Last year I thought it was curtains for Pedlar. I had been searching for over three years for someone to join me, a successor, and had had no firm statement of interest from anyone. Then Monica Kidd restated hersâ€”this time more vociferouslyâ€”in 2017, and we began to have real talks. Then Linda Spalding said I mustnâ€™t close Pedlar, especially not before I looked atÂ The Lady From KentÂ by her friend Barbara Nichol.Â Twice nominated for a Juno award, winning for her platinum recording, â€œBeethoven Lives Upstairs,â€ and a finalist for an Emmy Award for â€œBasil Hears a Noiseâ€ (Sesame Street), and forÂ Dippers, a Governor Generalâ€™s Literary Award for Childrenâ€™s Literature, Barbara Nichol is a powerhouse of zany enthusiasm for children and their stories, this new one writtenÂ over many yearsÂ with Post-it notes and a piecing together of scenes, like a giant jigsaw puzzle that she believed had only one right outcome.
Everything coalesced. Barbara and I asked ourselves who would be the right person to illustrate the book. We wanted a light and playful hand. Enter Bill Pechet, who holds a professional degree in architecture from theÂ University of British Columbia School of Architecture, who is a lecturer-in-practice at UBC,Â and who has illustrated Bill Richardson books. I called designer Zab Hobart out of Pedlar retirement, asking her to turn her genius lights on this project.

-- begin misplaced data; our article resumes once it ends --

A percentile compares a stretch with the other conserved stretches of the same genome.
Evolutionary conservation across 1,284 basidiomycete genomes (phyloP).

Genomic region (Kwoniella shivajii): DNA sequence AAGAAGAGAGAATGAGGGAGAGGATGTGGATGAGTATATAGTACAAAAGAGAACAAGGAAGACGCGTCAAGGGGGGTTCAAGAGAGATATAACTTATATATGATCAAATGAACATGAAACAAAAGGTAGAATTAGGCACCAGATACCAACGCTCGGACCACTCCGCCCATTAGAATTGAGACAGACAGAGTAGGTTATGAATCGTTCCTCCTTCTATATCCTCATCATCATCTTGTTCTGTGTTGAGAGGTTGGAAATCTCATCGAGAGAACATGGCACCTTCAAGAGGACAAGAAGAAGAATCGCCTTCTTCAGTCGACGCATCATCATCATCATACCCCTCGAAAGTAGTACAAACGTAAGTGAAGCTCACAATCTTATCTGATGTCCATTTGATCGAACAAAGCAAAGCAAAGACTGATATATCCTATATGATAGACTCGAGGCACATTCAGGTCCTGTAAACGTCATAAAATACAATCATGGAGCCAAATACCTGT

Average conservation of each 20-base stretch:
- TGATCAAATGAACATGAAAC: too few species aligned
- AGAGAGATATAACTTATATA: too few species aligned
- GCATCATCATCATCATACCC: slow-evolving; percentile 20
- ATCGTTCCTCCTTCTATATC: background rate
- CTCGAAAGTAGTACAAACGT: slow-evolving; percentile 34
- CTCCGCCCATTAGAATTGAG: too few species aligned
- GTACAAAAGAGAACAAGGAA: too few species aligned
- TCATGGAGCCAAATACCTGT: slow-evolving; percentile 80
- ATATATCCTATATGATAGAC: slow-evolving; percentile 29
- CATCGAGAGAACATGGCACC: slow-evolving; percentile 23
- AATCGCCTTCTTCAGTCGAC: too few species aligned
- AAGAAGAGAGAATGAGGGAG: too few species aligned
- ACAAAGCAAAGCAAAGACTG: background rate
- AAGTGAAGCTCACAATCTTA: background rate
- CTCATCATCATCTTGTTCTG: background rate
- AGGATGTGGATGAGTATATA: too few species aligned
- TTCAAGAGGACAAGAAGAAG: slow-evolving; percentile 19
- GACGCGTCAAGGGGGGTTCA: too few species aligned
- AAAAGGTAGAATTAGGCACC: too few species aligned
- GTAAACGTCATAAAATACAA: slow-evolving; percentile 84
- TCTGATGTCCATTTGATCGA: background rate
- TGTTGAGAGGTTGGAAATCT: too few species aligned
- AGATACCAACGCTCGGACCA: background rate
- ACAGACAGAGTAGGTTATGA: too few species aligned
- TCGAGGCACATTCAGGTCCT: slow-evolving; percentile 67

There is a queer sensibility at base in this book of delights, and the perceptive reader will notice many tiny illustrative flourishes Bill Pechet has added on many pages. For example, hereâ€™s the Lady training for walking marathons:
And here is the Lady’s pal raccoon, playing spoons? Or is it bones? With a framed photo on the wall ofâ€”well, what is that, exactly?
The delight I had while making JonArno Lawsonâ€™s books (illustrated by Sherwin Tjia),Â Black Stars in a White Night SkyÂ andÂ Man in the Moon-Fixerâ€™s MaskÂ came back with a powerful surge, as did the very painful memory of how little support Pedlar received from mainstream media outlets, even after Lawson and Tjia won the very prestigious Lion & The Unicorn Award for Excellence in North American Childrenâ€™s Literature, adjudicated through Johns Hopkins University. We took on this project knowing we would have to fight for its proper place in literary history, as all too often the works from literary houses are seen as less important and therefore less noteworthy. Pedlar goes into this fall season with eyes wide open for anyone who looks the least bit interested in helping what we think could turn out to be a classic childrenâ€™s book fall into many right hands.
* * *
Barbara NicholÂ has written nine children’s books, is an essayist, dramatist for radio and television, comedy writer, songwriter, and, for many years, a documentarian for the CBC program, Ideas.
Photo by Tess Steinkolk